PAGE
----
PROGRESS CAN NEVER TOLERATE INTOLERANCE

In our struggle to become a united nation, several obstacles have continued to thwart our quest.

One such obstacle is undoubtedly tribalism . Just like you,  I have been involved in many discussions on tribalism. Most of them will quickly degenerate into a blame game with the politician on the receiving end.

While the politician remains indicted for his tribal dance moves, we must concede  that it’s the mwananchi who is playing the tribal music.

The ordinary Kenyan thrives on irrational love and irrational hate. .’While irrational love may at worst engender foolish acts of indiscretion,’  Chinua Achebe warns that ‘irrational hate can endanger the life of a community’ It is our failure to heed this warning that led to the Kenyan conflict of 2008.

Why are Kenyans including the young and the educated so intolerant in a century that demands the opposite?

This past week social media has been ablaze with accusations directed at Abraham Mutai who recently made headlines for exposing corruption in Isiolo for which he was arrested and detained.

Abraham Mutai , going by the twitter handle @ItsMutai  is accused of having attended the recent African Union summit in Addis Ababa on alleged government sponsorship.

Despite him showing the invitation letter from the AU which invited him to attend the meeting as a journalist, the attacks have gone on and nearly gone viral.

This wave of attacks serves to reveal an archaic political culture that for long has remained polluted with despicable intolerance and militant extremism.

In this old and outdated model, the lines between the opposition and government are written in blood red. Supporters are then herded like cattle into holding pens that are styled as political parties when in essence they are no more than slave cages.

The culmination of this hate driven politics is that loyalty is measured by your capacity to be in agreement with all your party policies and positions no matter how obnoxious they are.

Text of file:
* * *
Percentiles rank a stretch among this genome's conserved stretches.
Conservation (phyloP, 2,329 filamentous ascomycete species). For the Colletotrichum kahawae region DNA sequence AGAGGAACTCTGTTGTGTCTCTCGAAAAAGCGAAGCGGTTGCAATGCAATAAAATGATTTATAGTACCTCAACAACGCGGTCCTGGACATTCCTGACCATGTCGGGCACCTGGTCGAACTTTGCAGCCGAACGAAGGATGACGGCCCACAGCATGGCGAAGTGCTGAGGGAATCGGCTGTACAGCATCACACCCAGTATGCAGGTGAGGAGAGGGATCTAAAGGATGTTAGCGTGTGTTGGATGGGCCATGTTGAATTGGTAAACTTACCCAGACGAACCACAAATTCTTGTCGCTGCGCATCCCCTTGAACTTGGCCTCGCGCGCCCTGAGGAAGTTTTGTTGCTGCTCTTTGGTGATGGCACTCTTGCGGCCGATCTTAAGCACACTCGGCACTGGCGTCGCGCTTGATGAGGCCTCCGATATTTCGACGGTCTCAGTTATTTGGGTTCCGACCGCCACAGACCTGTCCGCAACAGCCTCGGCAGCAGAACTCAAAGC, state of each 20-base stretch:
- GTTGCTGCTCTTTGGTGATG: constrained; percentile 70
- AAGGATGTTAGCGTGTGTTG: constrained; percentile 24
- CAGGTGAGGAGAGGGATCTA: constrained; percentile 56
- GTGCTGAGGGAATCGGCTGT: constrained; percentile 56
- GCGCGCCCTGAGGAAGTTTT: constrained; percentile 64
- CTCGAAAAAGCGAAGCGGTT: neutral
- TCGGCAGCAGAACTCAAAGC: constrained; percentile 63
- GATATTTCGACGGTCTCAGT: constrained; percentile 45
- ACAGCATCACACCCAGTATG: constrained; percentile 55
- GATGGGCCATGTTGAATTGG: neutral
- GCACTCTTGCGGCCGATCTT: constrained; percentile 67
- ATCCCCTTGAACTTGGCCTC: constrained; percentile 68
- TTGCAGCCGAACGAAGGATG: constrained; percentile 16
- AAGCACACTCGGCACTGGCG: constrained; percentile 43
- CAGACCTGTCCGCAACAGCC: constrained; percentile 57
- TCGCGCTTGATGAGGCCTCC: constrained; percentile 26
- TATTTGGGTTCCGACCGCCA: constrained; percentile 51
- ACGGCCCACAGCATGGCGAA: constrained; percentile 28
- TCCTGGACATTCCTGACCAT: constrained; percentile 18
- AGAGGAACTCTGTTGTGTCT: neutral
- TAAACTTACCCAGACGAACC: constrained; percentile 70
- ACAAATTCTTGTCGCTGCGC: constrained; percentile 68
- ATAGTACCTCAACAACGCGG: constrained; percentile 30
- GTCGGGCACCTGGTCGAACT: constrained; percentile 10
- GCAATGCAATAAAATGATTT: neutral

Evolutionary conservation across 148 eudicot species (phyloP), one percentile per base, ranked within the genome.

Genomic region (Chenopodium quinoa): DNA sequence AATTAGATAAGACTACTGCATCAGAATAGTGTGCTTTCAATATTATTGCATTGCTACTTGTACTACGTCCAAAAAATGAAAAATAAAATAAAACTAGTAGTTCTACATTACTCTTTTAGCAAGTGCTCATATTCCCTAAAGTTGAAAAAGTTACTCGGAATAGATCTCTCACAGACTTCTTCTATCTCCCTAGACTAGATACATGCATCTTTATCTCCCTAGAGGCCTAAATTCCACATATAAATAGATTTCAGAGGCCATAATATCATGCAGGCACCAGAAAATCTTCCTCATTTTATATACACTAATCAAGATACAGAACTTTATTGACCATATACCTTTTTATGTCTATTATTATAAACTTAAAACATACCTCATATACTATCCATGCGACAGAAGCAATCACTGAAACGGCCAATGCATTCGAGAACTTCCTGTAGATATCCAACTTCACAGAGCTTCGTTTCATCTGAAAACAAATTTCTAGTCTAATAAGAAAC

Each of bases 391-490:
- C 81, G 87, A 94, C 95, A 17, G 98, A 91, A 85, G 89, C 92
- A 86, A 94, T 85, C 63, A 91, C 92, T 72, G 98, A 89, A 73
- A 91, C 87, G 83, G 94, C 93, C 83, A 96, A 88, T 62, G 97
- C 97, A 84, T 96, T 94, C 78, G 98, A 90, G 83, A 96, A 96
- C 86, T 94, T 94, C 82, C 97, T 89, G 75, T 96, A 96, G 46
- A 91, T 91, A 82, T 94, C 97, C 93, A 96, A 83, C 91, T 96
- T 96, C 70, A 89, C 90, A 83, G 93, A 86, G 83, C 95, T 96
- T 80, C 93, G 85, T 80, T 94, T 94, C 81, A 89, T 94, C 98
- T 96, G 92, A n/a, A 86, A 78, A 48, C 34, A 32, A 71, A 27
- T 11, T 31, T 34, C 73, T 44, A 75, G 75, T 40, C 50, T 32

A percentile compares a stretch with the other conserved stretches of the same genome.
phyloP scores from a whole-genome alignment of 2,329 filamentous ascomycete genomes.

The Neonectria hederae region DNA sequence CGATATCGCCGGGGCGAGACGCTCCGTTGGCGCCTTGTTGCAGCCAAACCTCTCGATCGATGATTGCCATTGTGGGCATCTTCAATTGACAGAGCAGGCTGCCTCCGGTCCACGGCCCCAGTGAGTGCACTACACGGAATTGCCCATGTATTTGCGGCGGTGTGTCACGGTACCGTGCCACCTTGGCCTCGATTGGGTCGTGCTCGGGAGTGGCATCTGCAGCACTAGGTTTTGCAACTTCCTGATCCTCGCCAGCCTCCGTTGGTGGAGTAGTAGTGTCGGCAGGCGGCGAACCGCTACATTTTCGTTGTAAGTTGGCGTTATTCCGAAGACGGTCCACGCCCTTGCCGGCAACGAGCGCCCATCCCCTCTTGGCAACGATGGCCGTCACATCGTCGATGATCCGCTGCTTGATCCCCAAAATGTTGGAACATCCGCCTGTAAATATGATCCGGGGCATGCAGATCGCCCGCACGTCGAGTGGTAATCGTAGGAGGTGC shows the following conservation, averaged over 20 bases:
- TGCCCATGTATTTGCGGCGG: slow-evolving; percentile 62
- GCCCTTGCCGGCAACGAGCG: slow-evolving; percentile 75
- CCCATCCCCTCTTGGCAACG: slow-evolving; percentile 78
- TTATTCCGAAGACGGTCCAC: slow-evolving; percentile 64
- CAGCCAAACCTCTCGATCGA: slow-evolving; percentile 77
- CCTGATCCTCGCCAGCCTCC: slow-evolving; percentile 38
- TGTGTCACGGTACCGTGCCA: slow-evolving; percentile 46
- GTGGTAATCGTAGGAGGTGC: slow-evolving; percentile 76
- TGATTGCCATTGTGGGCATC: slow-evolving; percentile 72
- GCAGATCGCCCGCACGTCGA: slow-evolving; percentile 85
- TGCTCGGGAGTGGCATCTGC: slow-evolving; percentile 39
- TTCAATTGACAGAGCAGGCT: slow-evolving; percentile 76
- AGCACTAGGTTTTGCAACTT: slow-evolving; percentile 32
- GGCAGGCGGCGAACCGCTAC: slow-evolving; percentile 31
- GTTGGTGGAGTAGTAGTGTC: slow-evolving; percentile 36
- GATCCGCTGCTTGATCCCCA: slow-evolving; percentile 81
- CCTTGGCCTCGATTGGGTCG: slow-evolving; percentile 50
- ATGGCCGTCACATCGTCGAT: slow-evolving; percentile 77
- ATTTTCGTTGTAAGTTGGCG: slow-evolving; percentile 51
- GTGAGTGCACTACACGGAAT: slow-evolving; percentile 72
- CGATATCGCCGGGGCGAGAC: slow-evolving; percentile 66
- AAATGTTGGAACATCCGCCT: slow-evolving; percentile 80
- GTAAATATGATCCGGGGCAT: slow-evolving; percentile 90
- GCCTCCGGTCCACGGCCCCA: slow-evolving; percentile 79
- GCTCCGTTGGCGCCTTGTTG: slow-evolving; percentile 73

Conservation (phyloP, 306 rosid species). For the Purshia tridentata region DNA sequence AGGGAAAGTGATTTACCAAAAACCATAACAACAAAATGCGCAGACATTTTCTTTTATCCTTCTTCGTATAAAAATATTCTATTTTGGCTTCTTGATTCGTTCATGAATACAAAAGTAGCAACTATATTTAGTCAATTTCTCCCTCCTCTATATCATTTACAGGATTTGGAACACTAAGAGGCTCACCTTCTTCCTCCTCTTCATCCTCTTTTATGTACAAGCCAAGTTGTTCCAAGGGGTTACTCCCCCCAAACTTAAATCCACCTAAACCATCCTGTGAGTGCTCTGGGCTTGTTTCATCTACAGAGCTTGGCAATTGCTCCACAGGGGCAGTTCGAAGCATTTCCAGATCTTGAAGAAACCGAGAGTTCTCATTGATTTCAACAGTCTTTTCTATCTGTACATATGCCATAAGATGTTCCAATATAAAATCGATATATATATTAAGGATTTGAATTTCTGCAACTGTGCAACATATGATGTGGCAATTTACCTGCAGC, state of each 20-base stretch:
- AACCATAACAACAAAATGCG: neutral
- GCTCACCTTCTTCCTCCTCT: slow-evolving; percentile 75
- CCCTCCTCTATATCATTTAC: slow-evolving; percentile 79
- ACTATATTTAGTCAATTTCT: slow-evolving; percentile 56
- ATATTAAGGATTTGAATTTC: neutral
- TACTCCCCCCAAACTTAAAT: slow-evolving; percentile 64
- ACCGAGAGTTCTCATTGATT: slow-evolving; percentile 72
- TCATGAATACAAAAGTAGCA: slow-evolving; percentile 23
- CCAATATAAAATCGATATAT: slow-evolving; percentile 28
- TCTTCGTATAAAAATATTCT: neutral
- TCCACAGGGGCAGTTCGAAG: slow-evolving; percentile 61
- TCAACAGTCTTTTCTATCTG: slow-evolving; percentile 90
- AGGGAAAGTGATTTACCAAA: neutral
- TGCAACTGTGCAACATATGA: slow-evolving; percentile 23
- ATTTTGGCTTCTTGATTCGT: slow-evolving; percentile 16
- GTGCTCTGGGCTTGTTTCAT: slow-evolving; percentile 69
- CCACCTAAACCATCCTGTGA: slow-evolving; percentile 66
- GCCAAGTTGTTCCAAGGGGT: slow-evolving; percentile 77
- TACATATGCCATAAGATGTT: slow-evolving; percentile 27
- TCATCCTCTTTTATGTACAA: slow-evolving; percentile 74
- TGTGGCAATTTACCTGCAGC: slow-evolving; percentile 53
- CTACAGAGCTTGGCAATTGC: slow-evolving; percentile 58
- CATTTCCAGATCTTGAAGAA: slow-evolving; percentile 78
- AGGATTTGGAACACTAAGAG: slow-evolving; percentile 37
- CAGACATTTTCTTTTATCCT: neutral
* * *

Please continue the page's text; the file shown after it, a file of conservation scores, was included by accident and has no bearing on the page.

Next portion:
When in govt. the expectation is that you incessantly sing praises to the the government of the day like a parrot in a permanent trance of sycophancy.

Any attempt to see sense on the opposite side of the political divide is quickly met with preposterous accusations of impropriety.

There are parliaments on this planet, in which voting outside your political party’s preferred position is not viewed as a capital political offence.  On the contrary you may be praised as a maverick who places national interest above partisan positions.

If we were a country devoid of political intolerance, I would have expected to see several govt. MPs vote with opposition and some opposition members vote with government on the security bill last December. Such exercise of political maturity and patriotism appears like an abomination in Kenya.

The culture in our country that being in opposition means enmity to govt. and vice- versa is way past its ‘sell-by-date’ if it was ever palatable.

We don’t expect the govt to be always right and in that regard an opposition movement must offer an alternative policy.However, should the govt make the right call , shouldn’t a genuine opposition be honest even humble enough to applaud it? Again in this country honesty and humility often leads to political crucifixion.

Recently this policy of intolerance in the two major political movements was explicitly put on display during the call for a referendum on constitutional reforms. Both Jubilee and CORD coalitions threatened their members who would dare use their conscience before making a choice on whether to support the referendum or not with dire consequences including expulsion from either movement and loss of their seats. If you thought that such threats were so KANU, you share one more ideology with me.

We have unwittingly grown into a nation that criminalizes freedom of association.

Today, when an opposition member is seen in a photo with the president, they must quickly clarify (as did Hon. Hassan Omar Hassan ) or face allegations of being moles (as did happen to Hon Ababu Namwamba).

It makes me wonder how convictions built over a lifetime can all be lost in one moment of handshake with the president. In fact such a stance confers non-existent ‘mystical powers’ on the latter.

If our nation is going to enjoy the fruits of unity, progressive voices must loudly rise above petty and calculated extremism. We must assert that we can no longer tolerate intolerance.

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